Monday, March 28, 2011

I'm a Nerd with Conference Questions

This Friday and Saturday I get to attend the Dreamin' in Dallas conference. It's sponsored by the Dallas Area Romance Authors, and will be my first writing conference. I can't tell you how excited I am!

But maybe this will give you an idea: I just bought a MATCHING notebook and folder (and new pens, but they don't match). Yep, I'm a nerd. So if you're there and you see a giddy woman with matching office supplies be sure to come over and introduce yourself. Or not.

I'm also a little nervous about this weekend. What if I "fan girl" when I see Suzie Townsend? Or Richelle Mead? It could happen. I could end up a puddle in the floor. Okay, I'm not really worried about that (even though it IS a possibility). I want to be as prepared as possible. I've read that it's a good idea to have business cards to trade with other conference attendees. Having cards ready saves time digging in a purse for a pen and paper. I get that, but what do I need on it? Email address? Blog site? Catchy phrase? Picture? What???

Besides business cards and spiffy office supplies, what else do I need? I must be prepared!

Wednesday, March 23, 2011

Distractions, and Opening Lines

Last week I made my way to Borders (again). It's wasn't my usual store, but one that is scheduled to close. I hate to see any bookstore close, but I couldn't pass up the savings.

And this is what I came home with:





How will I ever manage to read all of these AND write, too? I just finished the Vampire Academy series a couple of days ago. I'm still a little breathless from it. And have I mentioned how this series put the brakes on my writing? I haven't? Well, let's just say I haven't written anything in several weeks. I may have to have a few words with Richelle Mead when I meet her in Dallas next weekend. (What? I haven't mentioned that, either? Well, I'm going to the Dreamin' in Dallas conference. It's my first conference and I'm so excited!)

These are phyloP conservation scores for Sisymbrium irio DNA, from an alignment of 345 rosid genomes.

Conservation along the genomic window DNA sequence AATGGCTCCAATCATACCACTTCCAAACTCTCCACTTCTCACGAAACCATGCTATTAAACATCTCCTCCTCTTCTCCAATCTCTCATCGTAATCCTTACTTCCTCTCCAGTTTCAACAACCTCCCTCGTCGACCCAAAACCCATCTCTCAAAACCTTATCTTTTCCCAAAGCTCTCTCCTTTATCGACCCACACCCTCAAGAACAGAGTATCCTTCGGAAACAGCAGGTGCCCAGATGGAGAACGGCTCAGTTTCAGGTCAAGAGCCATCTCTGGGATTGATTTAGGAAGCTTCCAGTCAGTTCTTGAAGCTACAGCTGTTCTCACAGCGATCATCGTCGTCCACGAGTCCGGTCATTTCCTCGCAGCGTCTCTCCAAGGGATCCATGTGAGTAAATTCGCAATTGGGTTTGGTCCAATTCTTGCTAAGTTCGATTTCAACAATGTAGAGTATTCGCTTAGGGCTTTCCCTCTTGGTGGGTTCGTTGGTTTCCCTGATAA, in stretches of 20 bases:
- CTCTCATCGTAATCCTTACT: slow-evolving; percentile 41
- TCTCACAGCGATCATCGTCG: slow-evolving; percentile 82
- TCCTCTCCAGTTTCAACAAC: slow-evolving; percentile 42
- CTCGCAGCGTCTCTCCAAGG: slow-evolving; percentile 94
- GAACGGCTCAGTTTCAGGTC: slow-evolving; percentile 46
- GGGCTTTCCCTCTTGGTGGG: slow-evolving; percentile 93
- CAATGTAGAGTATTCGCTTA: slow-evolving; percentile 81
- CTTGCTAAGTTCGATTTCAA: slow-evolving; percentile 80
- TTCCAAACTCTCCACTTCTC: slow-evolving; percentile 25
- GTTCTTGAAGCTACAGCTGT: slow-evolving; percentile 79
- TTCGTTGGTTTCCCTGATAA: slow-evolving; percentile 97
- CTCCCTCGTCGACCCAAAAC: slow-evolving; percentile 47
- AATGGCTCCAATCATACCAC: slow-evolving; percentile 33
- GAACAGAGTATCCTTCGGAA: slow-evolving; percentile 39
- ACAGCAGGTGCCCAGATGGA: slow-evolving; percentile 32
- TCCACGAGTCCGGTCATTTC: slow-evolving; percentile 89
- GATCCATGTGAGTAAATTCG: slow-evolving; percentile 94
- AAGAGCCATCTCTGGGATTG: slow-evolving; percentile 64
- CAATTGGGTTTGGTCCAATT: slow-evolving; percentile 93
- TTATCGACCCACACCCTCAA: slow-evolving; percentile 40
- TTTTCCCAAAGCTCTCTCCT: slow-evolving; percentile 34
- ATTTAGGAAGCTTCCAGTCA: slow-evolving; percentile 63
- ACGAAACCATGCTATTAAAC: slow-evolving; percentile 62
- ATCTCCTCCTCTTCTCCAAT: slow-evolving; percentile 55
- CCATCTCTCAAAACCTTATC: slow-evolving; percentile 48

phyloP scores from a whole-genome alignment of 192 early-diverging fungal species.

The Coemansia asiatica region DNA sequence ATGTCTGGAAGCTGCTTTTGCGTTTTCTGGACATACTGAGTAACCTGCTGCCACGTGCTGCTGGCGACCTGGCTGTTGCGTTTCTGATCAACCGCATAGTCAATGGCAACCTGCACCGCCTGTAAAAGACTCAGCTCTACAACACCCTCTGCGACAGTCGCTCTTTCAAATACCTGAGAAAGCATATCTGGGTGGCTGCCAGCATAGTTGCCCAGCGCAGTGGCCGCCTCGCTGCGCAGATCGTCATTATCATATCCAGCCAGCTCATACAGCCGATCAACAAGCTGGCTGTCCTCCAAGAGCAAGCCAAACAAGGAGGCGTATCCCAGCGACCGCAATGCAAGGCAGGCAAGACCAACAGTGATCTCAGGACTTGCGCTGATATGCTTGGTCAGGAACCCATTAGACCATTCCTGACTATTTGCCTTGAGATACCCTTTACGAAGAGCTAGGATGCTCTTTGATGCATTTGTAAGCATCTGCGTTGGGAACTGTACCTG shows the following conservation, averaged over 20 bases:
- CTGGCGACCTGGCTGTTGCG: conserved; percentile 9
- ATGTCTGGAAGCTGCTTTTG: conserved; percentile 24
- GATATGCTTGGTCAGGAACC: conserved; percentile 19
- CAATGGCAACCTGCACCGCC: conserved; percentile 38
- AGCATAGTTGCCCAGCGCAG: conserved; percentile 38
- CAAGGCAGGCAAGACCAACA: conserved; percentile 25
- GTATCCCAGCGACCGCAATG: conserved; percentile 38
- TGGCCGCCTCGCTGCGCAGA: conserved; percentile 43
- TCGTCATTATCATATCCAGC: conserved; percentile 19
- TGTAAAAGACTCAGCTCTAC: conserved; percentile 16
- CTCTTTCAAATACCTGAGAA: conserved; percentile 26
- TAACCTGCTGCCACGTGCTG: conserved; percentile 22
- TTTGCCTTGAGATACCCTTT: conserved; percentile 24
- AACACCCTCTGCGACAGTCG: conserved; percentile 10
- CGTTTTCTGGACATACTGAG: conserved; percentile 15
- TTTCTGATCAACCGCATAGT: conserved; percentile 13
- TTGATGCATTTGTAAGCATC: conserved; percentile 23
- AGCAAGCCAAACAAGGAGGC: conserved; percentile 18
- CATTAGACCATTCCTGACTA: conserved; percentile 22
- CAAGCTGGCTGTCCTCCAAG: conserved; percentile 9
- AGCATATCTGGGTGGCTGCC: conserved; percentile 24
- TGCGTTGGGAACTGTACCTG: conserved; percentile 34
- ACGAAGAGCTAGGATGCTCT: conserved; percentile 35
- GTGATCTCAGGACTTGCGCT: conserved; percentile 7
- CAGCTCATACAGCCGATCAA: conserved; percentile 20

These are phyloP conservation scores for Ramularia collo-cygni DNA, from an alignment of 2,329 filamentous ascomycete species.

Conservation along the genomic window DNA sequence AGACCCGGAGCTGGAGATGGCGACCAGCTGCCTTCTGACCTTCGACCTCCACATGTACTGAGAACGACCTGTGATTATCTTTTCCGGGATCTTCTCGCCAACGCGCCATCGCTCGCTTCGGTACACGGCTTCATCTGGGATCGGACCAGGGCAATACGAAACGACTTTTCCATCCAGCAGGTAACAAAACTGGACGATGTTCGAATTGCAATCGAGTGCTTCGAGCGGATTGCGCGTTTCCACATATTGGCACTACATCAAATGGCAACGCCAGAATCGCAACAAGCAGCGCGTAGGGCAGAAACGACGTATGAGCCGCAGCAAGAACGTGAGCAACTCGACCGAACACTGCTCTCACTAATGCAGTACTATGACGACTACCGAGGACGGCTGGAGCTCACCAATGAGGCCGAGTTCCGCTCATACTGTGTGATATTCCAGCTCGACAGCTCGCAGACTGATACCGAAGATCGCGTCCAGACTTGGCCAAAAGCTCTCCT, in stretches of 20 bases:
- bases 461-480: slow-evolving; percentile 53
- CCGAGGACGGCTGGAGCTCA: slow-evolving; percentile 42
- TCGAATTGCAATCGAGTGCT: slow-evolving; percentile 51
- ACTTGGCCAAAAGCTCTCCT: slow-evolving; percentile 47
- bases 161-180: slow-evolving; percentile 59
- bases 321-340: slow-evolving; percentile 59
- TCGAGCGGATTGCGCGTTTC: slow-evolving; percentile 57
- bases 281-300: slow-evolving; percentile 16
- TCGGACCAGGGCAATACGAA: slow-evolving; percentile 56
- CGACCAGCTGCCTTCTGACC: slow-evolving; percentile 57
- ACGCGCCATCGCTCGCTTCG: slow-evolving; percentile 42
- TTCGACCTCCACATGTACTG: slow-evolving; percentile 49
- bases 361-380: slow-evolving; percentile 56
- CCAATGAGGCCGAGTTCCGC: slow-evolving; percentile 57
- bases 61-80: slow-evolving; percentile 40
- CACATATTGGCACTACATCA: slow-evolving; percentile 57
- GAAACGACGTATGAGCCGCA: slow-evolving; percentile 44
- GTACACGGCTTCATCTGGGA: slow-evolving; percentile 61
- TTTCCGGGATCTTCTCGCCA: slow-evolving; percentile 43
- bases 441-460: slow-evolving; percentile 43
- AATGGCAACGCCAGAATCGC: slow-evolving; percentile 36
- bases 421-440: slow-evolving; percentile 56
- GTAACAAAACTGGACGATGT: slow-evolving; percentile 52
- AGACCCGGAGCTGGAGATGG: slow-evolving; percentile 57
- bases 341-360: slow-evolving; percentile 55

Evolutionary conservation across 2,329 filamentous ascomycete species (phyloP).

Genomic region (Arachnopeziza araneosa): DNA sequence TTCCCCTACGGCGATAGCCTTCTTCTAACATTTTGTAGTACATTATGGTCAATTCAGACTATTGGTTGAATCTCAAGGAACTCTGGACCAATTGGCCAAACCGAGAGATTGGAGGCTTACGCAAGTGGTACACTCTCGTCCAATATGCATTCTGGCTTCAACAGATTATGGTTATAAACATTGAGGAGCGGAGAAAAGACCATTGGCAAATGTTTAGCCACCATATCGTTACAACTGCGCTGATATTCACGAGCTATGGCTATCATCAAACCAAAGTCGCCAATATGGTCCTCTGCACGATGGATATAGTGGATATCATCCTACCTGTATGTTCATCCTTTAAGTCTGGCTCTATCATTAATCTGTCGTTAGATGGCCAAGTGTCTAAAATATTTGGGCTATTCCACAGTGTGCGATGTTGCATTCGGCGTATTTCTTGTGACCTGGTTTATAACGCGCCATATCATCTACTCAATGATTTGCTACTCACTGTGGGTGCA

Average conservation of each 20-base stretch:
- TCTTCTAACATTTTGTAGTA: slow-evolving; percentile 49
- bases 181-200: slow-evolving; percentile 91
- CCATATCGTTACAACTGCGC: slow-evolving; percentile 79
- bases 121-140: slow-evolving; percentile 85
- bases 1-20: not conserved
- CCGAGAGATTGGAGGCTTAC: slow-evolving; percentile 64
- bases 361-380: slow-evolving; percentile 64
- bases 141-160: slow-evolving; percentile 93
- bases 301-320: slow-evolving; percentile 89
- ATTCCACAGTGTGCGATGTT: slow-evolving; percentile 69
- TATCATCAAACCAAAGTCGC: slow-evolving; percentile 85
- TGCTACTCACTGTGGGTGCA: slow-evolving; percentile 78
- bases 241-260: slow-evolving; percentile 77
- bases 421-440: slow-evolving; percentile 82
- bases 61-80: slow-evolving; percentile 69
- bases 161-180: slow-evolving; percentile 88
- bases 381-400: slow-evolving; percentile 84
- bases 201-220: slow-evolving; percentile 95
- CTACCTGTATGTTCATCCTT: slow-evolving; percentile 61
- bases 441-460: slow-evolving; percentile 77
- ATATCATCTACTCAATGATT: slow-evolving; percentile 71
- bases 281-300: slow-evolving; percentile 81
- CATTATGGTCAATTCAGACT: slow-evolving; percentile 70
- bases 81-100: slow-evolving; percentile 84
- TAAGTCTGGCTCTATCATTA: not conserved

I'm forcing myself to stay away from the new books, at least until I finish this outline. But they're just sitting there, taunting me. It's almost as bad as having to stare at my favorite chocolate cake and not eat it.

I think I may have found a compromise, though. I've been thinking a lot about openings lately, particularly first sentences. I let myself read the first line of each new book, and they are exactly what first lines should be. They grab the reader, set the mood, and give a hint of what's to come.

Here's a little challenge for you. Below are the first lines from each book in the picture. Can you guess which opening goes with which book?

1. The day begins in the middle of the night.

2. It is a truth universally acknowledged that a single girl of high school standing at Longbourn Academy must be in want of a prom date.

3. Someday you will beg for the honor of licking my feet. (I loved this one!)

4. This whole enormous deal wouldn't have happened, none of it, if Dad hadn't messed up his hip moving the manure spreader.

5. I remember lying in the snow, a small red spot of warm going cold, surrounded by wolves.

6. You're either someone or you're not.

7. "Just be yourself," my mother said, as if that were easy.

8. Janie Hannagan's math book slips from her fingers.

9. Everyone knows I'm perfect.

10. I used to be someone.


Some are easier to guess than others, but when you consider what each book is about you realize that the first line really does its job.

And now I'm off to agonize over my first lines. Again.

Friday, March 11, 2011

Amazing Reading Technology!

I just finished reading Kathleen Ortiz's post over at Neverending Page Turner. She shared a clip demonstrating Text 2.0.